P.S. Technically, you're supposed to have taken an introductory Anthropology course before taking this one. I think less than half my class did and we got on fine.
Any class with Grace An. I had her for a French course, but she also teaches in the Cinema Studies department and I'm sure she's just as great there. She's just a very engaging person with a great sense of humor who makes the class interesting. I may be biased because this course coincided with a level of language mastery that allowed for more interesting and complex assignments and class discussions, but I'm pretty sure it's more than that. Some professors have a knack for making a comfortable yet lively classroom environment, where people have fun but get a lot done as well; she is very good at that. Our class turned into a community--we even had a potluck brunch on the last day.
You're Not the Boss of You. When I took it, this course was just Sociology 112, but I think Professor Greggor Mattson decided it needed a catchier title. I took it first semester. It was actually my first-ever Oberlin class--first in the morning on my first day, and now I've written "first" so many times it looks really strange and has lost all meaning . . . .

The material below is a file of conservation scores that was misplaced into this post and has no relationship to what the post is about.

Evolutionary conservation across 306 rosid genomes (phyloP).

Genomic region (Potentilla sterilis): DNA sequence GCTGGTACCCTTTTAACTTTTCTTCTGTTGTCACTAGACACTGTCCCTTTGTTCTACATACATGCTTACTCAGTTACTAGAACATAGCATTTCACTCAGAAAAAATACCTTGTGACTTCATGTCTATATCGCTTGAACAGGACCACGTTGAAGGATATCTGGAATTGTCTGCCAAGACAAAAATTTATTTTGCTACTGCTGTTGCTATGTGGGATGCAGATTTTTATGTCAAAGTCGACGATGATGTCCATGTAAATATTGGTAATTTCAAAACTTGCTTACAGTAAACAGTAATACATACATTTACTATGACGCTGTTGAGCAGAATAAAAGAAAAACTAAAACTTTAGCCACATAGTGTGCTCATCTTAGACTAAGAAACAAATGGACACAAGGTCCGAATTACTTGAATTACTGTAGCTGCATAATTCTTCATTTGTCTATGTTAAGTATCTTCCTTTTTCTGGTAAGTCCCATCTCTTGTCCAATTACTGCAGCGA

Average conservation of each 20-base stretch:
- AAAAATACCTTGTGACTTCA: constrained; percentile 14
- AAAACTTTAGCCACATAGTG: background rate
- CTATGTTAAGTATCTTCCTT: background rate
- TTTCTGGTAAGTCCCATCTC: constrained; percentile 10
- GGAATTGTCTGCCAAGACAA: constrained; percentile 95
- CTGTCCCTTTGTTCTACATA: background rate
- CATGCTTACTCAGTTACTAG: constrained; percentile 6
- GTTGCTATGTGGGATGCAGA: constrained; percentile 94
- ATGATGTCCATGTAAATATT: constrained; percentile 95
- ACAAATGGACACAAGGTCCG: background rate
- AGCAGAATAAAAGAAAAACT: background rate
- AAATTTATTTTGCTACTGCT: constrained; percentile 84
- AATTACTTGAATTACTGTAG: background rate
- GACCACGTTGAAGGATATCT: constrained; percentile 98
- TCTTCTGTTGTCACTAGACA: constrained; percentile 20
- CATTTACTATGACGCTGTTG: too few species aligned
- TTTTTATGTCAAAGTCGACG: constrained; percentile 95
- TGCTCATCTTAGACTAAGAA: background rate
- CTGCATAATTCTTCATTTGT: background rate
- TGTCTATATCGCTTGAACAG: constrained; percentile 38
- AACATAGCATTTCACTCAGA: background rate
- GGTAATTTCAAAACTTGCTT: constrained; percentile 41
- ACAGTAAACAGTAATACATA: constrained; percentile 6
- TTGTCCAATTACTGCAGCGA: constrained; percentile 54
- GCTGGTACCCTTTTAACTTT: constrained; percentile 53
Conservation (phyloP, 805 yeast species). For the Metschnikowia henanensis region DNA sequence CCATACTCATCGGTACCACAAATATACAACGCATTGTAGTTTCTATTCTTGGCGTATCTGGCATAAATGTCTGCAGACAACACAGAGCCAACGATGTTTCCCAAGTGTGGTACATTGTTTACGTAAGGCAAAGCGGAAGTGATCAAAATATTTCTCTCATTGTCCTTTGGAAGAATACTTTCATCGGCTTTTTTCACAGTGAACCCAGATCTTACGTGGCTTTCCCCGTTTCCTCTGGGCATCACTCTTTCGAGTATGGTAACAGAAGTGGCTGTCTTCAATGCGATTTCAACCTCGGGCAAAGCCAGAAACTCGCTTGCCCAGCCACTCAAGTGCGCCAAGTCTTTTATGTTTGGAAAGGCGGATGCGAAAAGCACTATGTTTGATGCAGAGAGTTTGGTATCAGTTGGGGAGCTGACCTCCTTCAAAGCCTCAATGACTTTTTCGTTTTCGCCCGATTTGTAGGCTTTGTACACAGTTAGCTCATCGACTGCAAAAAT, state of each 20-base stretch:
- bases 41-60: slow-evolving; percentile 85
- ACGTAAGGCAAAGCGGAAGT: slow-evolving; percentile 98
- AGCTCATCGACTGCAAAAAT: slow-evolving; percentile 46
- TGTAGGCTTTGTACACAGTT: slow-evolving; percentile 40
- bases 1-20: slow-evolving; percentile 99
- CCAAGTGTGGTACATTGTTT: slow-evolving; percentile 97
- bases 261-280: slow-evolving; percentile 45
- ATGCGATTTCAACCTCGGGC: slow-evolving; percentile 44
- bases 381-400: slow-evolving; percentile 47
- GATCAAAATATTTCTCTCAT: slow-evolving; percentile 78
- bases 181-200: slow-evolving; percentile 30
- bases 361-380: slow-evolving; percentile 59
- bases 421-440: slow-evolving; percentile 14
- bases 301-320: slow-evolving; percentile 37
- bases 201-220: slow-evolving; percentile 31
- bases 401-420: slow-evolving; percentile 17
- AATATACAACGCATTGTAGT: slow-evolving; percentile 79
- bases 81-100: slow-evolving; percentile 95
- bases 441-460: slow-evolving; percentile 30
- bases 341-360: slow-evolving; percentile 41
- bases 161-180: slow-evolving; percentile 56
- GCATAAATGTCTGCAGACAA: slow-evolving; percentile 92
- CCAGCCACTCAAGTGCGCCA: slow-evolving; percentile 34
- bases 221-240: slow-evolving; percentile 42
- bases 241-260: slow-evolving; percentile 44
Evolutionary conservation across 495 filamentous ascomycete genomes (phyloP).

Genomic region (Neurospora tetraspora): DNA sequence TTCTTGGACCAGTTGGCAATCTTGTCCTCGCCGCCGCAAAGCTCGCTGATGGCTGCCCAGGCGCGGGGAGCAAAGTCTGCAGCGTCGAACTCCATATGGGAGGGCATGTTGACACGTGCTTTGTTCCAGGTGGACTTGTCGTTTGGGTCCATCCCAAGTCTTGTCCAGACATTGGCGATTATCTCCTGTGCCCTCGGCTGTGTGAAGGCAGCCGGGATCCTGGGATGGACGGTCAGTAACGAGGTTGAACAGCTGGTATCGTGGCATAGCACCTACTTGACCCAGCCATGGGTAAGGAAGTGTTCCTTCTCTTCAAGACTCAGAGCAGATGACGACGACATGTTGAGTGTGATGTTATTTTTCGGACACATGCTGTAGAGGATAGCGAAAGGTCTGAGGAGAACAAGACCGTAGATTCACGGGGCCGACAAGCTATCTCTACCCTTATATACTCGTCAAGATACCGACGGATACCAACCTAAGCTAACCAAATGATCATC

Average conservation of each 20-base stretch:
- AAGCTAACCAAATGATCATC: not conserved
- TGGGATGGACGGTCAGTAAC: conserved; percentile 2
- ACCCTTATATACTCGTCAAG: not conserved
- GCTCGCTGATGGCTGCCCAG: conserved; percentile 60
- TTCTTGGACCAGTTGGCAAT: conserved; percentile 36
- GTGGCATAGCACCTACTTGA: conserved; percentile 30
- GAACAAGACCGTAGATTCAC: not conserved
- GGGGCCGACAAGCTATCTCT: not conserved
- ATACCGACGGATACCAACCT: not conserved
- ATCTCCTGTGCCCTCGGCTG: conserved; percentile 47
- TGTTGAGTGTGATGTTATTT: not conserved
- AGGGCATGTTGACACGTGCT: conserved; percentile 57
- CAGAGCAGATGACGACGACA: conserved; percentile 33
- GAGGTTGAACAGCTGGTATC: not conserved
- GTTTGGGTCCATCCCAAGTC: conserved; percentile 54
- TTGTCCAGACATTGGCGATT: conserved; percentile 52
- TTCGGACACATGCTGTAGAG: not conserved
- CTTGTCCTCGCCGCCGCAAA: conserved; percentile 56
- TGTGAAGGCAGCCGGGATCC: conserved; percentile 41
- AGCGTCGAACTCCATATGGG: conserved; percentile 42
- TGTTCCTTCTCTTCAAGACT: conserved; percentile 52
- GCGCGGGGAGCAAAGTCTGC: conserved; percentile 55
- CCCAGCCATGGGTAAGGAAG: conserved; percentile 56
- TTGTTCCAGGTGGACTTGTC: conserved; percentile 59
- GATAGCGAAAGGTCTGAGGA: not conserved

--Ahem. Anyway, it's got a special place in my heart for that. But it's also been one of the classes I find myself thinking back to and connecting other information with as I go through, not just later college classes, but life in general. It's a basic grounding in American society and social norms--how they change over time, how different groups (ethnic, regional, socioeconomic) have different ideas of "normal" and different socially-acceptable ways of expressing the same dynamic. People in the class came from all over, so we had some interesting discussions about people's transitions from conservative environments to Oberlin, people trying to show respect and ending up offending someone, culture shock resulting from moving from the North to the South, and so on. There was a great article written by an Obie (a student at the time, graduated several years previously) on the invisibility of class differences at Oberlin and how that's something we need to keep working on. We learned about trends in baby names, the rise of American individualism, changes in American demographics over the last century--one of the textbooks was literally a compendium of demographic surveys; extremely useful background information--and how people raise their children. Projects included interviewing a classmate, writing about the social meanings of someone's name (I wrote about my brother, whose first and middle names are both literary references), and doing an observational study somewhere on campus. And, of course, Professor Mattson thought this was all fascinating and loved to hear his students' own stories. He also sponsored my first winter term project, the one on bathroom graffiti (yes, those are two different posts).